were discussing possible implementation. In contrast, Speckbacher et al. (2003) reported The effectivenessthat more than 60 percent of the companies in their study had not considered the BSC. of PMSsSimilarly, Ittner et al. (2003) indicated that only 20 percent of the ﬁrms in their study useda BSC, while 50 percent of the ﬁrms had not even considered implementing it. Use of the BSC however does not guarantee satisfaction with De Geuser et al. (2009)referring to the literature highlighting the gap between the use of the BSC and evidenceof its effectiveness (Davis and Albright, 2004; Norreklit, 2003; Speckbacher et al., 2003; 1291Otley, 1999). Thus, while the Management Tools and Trends Survey (Rigby andBilodeau, 2009) showed that in 2008, 53 percent of organizations globally used the BSCand by the end of 2009, the usage rate was expected to reach 69 percent, it was found that51 percent of user organizations were not satisﬁed with their BSC. Similarly, Ittner et al.(2003) revealed that organizations were only moderately satisﬁed with the measurementsystem with 37.2 percent of respondents rating it as not meeting expectations.Bedford et al. (2006) also concluded that while respondents agreed that the BSC hadhelped in achieving some objectives, the extent to which the proclaimed beneﬁts of theBSC were achieved was still fairly low. Given the mixed ﬁndings with respect to thesuccess of the BSC, this study investigates the association between the use ofmultidimensional performance measures and the effectiveness of PMSs.2.3 The association between the use of multidimensional performance measures and theeffectiveness of PMSsMultidimensional PMSs assist organizations by enhancing the likelihood that allrelevant performance dimensions are considered (Ittner et al., 2003). Furthermore, suchsystems allow managers to focus on the “means to the end”, while also enabling themto demonstrate strong performance in a variety of areas (Baird, 2010). Hoque andAdams (2008) suggest that multidimensional PMSs are capable of providing signalsand motivating improvement in crucial activities. Similarly, Van der Stede et al. (2006)found that regardless of strategy, organizations with more extensive PMSs, especiallythose that included objective and subjective non-ﬁnancial measures, have betteroverall performance. Van der Stede et al. (2006) also demonstrated that non-ﬁnancialperformance measures are better than ﬁnancial measures in helping organizationsimplement and manage new initiatives. A growing stream of literature provides evidence that the use of multidimensionalperformance measures contributes to the effectiveness of PMSs (Crabtree and DeBusk,2008; Braam and Nijssen, 2004; Davis and Albright, 2004; Ittner et al., 2003; Whorter,2003; Malina and Selto, 2001; Hoque and James, 2000). Most of these studies examinedthe effectiveness of PMSs from the perspective of their contribution to the company’sﬁnancial performance. For example, Davis and Albright (2004) applied aquasi-experimental study in a US banking organization to investigate the relationshipbetween BSC implementation and the ﬁnancial performance of bank branches.The study supports the theory that the BSC can be used to improve ﬁnancialperformance, with bank branches that implemented the BSC outperforming otherbranches on key ﬁnancial measures. Similarly, Braam and Nijssen (2004) suggest thatBSC usage, which is aligned to company strategy, positively inﬂuences overall companyperformance. Ittner et al. (2003) found that while BSC usage was associated with highermeasurement system satisfaction, there was no evidence that BSC usage was related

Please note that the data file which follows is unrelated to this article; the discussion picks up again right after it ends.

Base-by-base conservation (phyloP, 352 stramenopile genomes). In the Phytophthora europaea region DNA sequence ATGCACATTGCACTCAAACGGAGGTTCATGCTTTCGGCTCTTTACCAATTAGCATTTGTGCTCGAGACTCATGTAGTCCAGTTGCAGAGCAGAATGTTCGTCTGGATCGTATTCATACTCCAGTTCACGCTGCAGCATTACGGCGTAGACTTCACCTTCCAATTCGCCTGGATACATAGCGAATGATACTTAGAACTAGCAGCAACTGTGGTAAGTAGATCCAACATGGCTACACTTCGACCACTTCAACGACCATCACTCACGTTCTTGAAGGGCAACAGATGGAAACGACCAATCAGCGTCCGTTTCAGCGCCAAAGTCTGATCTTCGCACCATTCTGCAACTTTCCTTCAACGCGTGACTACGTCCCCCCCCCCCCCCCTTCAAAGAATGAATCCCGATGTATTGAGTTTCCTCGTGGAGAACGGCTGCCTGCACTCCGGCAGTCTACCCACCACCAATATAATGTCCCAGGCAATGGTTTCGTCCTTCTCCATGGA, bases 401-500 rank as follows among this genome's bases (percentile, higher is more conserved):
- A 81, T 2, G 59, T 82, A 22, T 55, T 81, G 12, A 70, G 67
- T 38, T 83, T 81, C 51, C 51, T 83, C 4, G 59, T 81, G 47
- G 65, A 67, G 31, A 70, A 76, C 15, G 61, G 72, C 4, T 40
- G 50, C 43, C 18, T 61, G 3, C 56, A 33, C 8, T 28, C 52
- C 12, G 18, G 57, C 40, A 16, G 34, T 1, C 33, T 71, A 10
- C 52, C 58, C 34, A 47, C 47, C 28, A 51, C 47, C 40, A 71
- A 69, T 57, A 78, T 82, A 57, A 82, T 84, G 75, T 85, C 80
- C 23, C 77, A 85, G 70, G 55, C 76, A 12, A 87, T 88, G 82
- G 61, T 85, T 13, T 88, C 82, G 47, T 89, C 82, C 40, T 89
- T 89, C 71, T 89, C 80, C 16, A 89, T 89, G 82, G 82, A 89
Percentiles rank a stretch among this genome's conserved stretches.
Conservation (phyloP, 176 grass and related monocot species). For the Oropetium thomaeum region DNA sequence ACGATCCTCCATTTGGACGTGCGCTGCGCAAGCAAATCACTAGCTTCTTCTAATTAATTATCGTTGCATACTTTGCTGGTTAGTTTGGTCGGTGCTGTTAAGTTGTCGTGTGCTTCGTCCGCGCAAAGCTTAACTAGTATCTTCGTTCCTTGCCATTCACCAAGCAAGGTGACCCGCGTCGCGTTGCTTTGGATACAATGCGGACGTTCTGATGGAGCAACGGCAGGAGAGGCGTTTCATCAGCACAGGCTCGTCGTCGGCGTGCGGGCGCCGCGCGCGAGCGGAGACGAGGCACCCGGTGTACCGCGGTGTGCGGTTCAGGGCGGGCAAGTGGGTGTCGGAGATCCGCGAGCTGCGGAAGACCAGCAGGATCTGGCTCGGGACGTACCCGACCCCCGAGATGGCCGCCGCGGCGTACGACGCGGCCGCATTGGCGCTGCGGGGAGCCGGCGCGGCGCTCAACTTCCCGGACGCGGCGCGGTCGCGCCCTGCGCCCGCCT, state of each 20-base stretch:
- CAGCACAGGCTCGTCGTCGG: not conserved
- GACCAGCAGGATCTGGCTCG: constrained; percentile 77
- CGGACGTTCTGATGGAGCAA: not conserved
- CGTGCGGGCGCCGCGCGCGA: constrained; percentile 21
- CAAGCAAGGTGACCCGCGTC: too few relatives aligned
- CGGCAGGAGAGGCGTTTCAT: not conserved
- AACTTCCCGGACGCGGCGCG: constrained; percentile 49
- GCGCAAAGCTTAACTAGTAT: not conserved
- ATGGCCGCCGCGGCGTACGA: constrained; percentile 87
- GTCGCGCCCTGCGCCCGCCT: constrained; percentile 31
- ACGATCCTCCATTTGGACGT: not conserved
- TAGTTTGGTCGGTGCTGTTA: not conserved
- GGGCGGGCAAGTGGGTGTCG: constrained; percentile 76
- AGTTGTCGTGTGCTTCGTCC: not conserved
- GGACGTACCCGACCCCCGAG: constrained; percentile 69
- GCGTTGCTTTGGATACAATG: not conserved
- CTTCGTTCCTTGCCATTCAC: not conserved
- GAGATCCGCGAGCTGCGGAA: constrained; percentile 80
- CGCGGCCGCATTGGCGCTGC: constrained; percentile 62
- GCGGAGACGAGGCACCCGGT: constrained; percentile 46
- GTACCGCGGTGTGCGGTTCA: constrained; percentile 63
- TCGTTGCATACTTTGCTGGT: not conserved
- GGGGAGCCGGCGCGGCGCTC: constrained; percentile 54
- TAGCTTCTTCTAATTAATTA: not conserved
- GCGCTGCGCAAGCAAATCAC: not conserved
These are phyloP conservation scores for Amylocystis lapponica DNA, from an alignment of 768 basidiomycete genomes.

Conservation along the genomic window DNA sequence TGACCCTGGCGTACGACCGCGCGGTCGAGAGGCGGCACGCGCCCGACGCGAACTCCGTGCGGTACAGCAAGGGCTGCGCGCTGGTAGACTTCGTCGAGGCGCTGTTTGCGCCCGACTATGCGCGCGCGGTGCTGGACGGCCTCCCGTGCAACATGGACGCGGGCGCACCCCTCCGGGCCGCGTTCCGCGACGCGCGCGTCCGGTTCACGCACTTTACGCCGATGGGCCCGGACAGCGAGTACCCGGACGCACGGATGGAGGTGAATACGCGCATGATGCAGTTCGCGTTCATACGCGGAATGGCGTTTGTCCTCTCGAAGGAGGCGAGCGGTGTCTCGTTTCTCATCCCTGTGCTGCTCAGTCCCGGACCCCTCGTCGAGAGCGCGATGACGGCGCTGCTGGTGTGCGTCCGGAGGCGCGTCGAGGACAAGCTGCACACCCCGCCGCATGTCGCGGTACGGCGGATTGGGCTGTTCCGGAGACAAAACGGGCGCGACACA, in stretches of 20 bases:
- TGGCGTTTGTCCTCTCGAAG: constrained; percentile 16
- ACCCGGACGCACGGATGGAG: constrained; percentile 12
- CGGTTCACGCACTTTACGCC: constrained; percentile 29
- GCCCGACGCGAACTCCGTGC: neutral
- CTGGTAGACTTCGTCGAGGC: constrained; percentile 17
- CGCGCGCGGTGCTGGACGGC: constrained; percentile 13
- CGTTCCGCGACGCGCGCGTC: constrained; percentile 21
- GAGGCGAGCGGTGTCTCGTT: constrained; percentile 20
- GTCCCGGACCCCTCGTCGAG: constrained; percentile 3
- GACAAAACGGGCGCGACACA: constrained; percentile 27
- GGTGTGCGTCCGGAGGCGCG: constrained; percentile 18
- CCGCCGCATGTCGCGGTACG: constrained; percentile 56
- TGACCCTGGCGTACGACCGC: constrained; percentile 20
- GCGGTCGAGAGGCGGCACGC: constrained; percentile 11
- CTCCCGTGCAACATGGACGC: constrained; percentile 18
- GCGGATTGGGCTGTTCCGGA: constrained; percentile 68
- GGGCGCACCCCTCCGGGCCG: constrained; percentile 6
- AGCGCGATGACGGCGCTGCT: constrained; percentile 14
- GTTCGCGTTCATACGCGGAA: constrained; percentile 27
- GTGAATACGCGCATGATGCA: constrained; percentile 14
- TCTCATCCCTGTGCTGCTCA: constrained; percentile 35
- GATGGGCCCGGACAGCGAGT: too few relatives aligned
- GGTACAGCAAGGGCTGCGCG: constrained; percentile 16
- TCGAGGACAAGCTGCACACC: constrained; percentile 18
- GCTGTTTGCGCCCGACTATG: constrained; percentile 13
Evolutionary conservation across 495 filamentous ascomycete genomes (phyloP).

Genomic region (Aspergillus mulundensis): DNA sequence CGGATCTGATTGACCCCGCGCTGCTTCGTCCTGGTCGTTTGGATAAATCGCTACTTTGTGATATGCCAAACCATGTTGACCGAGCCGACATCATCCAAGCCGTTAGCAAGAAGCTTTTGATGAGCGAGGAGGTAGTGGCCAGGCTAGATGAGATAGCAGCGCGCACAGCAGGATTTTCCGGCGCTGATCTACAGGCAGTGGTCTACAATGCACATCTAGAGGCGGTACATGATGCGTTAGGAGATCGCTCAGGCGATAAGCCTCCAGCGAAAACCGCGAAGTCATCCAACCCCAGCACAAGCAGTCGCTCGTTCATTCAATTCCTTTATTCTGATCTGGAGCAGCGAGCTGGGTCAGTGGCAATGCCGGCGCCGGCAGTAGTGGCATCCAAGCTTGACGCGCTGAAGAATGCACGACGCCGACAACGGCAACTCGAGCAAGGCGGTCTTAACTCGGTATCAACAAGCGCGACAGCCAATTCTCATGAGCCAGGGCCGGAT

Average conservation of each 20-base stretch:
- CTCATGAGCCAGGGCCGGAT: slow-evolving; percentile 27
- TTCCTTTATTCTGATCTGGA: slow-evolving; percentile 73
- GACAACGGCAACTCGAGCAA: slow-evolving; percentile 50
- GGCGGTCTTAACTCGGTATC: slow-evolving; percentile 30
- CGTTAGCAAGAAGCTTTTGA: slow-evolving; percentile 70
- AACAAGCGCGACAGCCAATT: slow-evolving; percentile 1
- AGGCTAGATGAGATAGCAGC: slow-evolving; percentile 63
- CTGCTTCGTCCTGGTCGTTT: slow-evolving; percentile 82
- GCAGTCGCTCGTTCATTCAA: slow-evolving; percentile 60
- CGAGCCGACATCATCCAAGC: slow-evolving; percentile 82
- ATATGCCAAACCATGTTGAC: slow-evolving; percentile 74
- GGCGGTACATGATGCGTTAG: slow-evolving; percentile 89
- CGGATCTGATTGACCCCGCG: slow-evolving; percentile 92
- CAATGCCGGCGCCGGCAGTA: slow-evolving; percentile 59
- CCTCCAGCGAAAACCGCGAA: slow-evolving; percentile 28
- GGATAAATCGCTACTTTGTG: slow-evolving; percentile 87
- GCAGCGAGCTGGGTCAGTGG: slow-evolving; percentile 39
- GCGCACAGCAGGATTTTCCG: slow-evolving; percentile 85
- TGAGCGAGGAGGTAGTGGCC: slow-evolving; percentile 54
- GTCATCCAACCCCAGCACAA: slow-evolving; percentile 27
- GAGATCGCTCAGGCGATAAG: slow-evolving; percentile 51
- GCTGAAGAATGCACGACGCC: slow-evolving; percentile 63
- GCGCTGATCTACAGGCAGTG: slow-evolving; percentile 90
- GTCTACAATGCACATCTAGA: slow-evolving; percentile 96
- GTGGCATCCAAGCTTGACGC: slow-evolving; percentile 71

IJOPM to stock returns. However, Crabtree and DeBusk (2008) extended this study to31,12 investigate the contribution of the BSC to shareholder returns in different public sector companies, and found that BSC usage was associated with higher stock returns. Malina and Selto (2001) and Whorter (2003) assessed the effectiveness of PMSs based on organizational processes (e.g. communicating strategic objectives, creating strategic alignment, motivating employees and serving as a management control device)1292 as opposed to ﬁnancial performance. Malina and Selto (2001) found that the BSC was an effective device for evaluating corporate strategy. Their results also show evidence of casual relations between motivation, strategic alignment and effective management control with the BSC. Similarly, Whorter (2003) showed that BSC users consistently reported higher agreement about having the information needed for making the best work-related decisions. Whorter (2003) also concluded that the BSC not only provides useful performance feedback to employees but is also an aid in the accurate assessment of employee performance: H1. The extent of use of multidimensional performance measures is associated with the effectiveness of the PMS. 2.4 The association between organizational factors and the effectiveness of PMSs Prior studies have identiﬁed top management support (Hoque and Adams, 2008; Johanson et al., 2006; Bourne, 2005; Chan, 2004; Bourne et al., 2002; Kennerley and Neely, 2002; Kaplan, 2001), training (Chan, 2004; Emerson, 2002), employee participation (Hoque and Adams, 2008; Kleingeld et al., 2004), and the link of performance to rewards (Burney et al., 2009; Chan, 2004) as key organizational factors associated with the effectiveness of PMSs. 2.4.1 Top management support. Top management support has been highlighted as an important contingency factor in supporting various management accounting practices such as ABC (Baird et al., 2007; Shields, 1995) and MISs (Doll, 1985). The impact of top management support on PMS effectiveness has been referred to in a number of studies (Bourne, 2005; Chan, 2004; Bourne et al., 2002; Emerson, 2002; Kennerley and Neely, 2002). For example, Bourne et al. (2002) investigated the success of the redesign of PMSs. They found that top management support was inﬂuential in the successful implementation and on-going usage of the new PMS. This study also indicated that the continuous involvement by top management was invaluable in resolving problems when crises and conﬂicts arose. Chan (2004) and Emerson (2002) also reported that top management commitment and leadership buy in are key factors in enhancing PMS effectiveness. Similarly, Kennerley and Neely (2002) found that top-level management support was critical for PMS design and implementation, while the availability of management time to reﬂect on measures was a major contributor to the effectiveness of PMSs: H2. The extent of top management support is associated with the effectiveness of the PMS. 2.4.2 Training. Training is deﬁned as “a planned effort by an organization to facilitate the learning of job-related behavior” (Wexley, 1984, p. 13). The importance of training in relation to the development and implementation of a successful PMS is highlighted in a number of studies. Cavaluzzo and Ittner (2004, p. 249), for example, found that performance measurement development and outcomes are positively associated with the extent of related training provided to the manager. The provision of training